Leadership Lessons from the Pirates of Penzance
Recently, my wife and I saw several wonderful high school theater productions, including Seussical, Hello Dolly, and The Pirates of Penzance. The last in particular was so delightful and kinetic that we thought we had witnessed a Broadway show. Their exuberant performance was that spectacular.
Since we had gone to the final performance, there were many speeches after the show, where the students thanked the various teachers and parents who had helped make the show a success, in one way or another, including make-up, costumes, sets, lighting, sound system and more.
Lastly, the Drama Club teacher came up to say a closing word. He had directed the show and conducted the orchestra. It was clear as he spoke that he had a passion for theater and that he loved his kids.
Wowed by how totally committed everyone was to this show, my wife and I reflected upon the factors that make an excellent theatrical performance. Clearly, the best ones always have a palpably high level of engagement by the actors. The other aspects of the production, like sets and costumes and lighting and music, might leave something to be desired, but if the cast is "giving all they've got," you feel the excitement, the energy. It grabs you. And the experience works.
But what about leadership? Thinking about what goes into a highly successful theater production, some lessons about leadership emerge.
Though every high school drama production has a Director, an Artistic Director, a Music Director, a Choreographer, and a Managing Director, in the end, the performance is delivered by the cast. And in the case of Pirates of Penzance, you could see and feel the energy coming from them. Such exuberance does not come from an external source. No leader, no matter how good, can put that into another unless it’s already there, waiting to be called forth.
In essence, the leader creates the conditions for success. And the proof of this leadership is the excellence of the cast’s performance. So, let's unpack what the effective leader does:
Sets the stage: In his closing comments, the director said that he loves The Pirates of Penzance as a show. When the leader loves his job, it's contagious. With that love as a driving force, he was able to pass the torch and ignite the hearts of his cast.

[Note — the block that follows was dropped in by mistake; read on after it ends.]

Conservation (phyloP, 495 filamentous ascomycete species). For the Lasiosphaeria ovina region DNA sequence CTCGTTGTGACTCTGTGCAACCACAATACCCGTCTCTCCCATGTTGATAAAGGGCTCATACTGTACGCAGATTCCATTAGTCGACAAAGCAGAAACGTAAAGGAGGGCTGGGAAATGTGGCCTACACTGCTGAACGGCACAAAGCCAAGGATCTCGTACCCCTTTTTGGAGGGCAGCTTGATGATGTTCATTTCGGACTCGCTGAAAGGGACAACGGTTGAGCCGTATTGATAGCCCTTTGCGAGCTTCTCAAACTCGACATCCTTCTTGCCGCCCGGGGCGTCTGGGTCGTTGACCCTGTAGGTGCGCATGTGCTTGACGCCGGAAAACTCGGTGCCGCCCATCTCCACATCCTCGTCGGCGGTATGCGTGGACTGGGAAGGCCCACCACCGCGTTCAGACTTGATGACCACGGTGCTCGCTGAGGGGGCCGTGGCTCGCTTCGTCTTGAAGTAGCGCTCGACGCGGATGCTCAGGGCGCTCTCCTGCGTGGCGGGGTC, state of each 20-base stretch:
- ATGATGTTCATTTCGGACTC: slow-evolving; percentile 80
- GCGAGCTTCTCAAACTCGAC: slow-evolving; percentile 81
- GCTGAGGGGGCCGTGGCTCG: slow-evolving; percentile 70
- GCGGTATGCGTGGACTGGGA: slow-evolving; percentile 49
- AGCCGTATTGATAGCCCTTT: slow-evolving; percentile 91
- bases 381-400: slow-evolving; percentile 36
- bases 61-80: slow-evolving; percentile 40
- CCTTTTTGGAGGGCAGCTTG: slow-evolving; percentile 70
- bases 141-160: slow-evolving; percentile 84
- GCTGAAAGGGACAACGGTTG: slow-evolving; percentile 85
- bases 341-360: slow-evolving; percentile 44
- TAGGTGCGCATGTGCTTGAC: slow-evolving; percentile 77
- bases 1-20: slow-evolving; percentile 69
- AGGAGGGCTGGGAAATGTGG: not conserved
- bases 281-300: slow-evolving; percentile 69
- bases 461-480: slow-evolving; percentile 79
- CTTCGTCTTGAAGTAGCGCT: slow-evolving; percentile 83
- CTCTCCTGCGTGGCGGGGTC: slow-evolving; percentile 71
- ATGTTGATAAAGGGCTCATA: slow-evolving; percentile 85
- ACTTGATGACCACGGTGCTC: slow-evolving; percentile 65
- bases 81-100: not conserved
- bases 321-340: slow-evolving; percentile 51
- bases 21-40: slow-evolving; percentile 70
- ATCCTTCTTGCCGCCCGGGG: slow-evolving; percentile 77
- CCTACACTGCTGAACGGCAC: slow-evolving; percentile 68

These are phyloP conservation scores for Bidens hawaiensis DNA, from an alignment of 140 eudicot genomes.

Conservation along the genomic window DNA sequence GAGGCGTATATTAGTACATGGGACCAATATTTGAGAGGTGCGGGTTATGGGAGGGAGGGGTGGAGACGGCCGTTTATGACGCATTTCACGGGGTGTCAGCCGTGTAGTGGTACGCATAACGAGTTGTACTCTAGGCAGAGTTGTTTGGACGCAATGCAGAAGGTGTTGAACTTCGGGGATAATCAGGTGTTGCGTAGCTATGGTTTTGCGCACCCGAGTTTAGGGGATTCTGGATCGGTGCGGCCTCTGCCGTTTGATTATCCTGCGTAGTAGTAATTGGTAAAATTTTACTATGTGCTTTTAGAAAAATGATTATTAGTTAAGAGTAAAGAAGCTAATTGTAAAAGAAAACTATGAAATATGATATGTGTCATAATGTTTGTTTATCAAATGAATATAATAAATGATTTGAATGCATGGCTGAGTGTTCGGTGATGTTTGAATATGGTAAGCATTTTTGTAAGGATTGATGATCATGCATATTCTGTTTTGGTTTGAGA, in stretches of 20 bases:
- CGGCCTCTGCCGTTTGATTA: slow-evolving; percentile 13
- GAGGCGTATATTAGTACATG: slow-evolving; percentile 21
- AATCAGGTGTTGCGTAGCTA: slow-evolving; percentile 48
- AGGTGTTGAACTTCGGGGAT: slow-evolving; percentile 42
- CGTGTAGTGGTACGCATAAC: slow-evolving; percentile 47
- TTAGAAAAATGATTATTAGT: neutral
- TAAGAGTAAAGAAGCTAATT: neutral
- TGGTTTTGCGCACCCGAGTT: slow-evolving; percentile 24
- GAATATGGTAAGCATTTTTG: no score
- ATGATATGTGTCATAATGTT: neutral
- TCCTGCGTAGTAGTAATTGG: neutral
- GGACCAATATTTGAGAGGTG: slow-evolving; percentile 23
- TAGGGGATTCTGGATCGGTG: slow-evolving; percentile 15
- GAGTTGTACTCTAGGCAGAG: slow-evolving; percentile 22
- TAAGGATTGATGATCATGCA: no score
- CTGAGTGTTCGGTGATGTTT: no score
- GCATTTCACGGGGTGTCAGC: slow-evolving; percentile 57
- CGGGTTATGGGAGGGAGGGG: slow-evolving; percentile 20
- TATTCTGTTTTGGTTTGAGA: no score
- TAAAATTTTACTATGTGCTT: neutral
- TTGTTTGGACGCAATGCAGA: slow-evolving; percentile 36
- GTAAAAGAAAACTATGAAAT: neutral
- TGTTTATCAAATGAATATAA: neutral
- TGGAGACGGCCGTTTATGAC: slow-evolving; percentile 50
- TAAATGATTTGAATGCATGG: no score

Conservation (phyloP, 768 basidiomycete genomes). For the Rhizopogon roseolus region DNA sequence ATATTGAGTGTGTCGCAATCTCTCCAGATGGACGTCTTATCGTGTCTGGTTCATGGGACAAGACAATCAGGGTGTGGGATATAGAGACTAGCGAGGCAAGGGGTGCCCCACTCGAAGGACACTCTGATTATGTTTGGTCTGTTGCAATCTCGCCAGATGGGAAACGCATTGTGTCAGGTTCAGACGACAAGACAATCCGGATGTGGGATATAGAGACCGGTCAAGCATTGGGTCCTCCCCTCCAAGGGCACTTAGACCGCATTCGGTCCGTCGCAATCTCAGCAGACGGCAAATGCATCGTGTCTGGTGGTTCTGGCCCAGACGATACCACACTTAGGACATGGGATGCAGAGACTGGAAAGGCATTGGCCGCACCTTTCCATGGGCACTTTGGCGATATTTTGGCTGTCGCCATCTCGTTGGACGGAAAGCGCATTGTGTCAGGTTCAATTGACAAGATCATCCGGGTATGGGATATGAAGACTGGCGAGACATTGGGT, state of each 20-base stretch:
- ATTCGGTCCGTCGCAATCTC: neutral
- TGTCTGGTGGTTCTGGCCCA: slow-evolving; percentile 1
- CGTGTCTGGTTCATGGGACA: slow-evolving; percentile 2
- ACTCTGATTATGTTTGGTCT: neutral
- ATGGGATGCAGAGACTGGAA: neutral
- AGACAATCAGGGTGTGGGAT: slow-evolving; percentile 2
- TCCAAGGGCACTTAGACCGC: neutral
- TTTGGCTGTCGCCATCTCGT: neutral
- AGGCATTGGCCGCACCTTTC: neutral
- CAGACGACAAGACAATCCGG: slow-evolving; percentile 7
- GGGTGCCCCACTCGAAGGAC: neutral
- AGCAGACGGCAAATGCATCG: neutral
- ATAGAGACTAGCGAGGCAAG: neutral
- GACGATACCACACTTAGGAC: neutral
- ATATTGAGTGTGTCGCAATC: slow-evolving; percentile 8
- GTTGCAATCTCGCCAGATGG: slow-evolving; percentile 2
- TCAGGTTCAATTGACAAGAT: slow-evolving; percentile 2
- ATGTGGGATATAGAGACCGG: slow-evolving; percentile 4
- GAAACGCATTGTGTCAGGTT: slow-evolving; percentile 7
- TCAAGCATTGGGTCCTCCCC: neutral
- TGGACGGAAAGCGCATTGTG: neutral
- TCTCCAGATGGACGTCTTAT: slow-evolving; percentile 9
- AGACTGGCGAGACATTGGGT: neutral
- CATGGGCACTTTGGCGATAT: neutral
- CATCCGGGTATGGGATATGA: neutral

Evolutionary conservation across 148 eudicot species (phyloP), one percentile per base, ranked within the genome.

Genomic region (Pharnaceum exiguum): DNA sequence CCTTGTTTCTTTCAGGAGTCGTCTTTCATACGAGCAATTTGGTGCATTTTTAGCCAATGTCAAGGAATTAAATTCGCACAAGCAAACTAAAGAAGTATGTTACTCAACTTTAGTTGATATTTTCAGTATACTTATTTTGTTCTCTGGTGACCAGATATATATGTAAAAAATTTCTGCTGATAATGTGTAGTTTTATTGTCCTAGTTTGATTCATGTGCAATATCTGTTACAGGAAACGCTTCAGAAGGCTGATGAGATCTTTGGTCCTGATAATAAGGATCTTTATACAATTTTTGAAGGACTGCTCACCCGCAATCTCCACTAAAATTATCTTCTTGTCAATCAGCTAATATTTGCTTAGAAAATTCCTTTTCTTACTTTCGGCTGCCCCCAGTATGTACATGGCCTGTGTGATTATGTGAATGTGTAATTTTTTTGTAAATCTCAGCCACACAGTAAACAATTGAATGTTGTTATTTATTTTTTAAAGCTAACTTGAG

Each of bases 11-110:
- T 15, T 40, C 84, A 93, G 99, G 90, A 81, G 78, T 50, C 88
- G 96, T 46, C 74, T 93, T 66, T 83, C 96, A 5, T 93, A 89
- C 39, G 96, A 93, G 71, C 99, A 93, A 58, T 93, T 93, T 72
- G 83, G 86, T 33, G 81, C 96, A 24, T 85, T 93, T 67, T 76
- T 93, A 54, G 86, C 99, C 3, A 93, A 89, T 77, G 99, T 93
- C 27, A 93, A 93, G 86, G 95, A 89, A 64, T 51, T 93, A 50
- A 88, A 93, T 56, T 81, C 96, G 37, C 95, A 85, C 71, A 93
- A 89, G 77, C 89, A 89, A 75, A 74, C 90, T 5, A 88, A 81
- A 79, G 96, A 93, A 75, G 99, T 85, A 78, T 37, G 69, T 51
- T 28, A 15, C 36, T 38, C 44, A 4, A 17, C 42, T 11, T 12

Prepares the players: Whether the show is a contemporary one like Rent or a golden chestnut like Gilbert and Sullivan's Pirates of Penzance, the director helps the cast to find their way into the heart and soul of the show. The best directors help each player understand their role, their motivation, and how they fit into the story.
Energizes others: One of the most important, yet most intangible, aspects of an excellent theater performance is energy. When the show is energized, you feel the excitement. Where does this energy come from? I believe it comes, in large part, from the director helping the players through an alchemical transformation from self-consciousness to self-lessness where the performer "forgets" him- or herself and "becomes" the part they are playing. The director has to energize the cast if they hope to energize the audience.
Gets out of the way: Knowing that he will not be on stage when the curtain opens, the director must strengthen his players to carry the show. Building the confidence of the players, and getting them to bond as a cohesive team, is key.
Coaches from the side: As each performance unfolds, the leader is there, noting what's going well, and noting what must be improved. And giving those notes to the cast and crew in as timely a way as possible to enhance their performance.
Keeps the fire burning: From opening night to final show, the director is both cheerleader and commander, relentlessly pushing his players to deliver the performances he knows they are capable of. The leader motivates and stokes the fire.
Yes, leadership played a key part in that performance of The Pirates of Penzance. The leader’s job, as I see it, is to fulfill what Warren Bennis said many years ago: “Leadership is the ability to turn Vision into Reality.” And somehow, the end result of effective leadership is, as the ancient sage Lao Tzu taught, “the people say ‘We did this ourselves.’”
Posted by Terrence Seamon on Good Friday April 22, 2011. For more ideas on leadership and performance, contact Terry and invite him to your organization.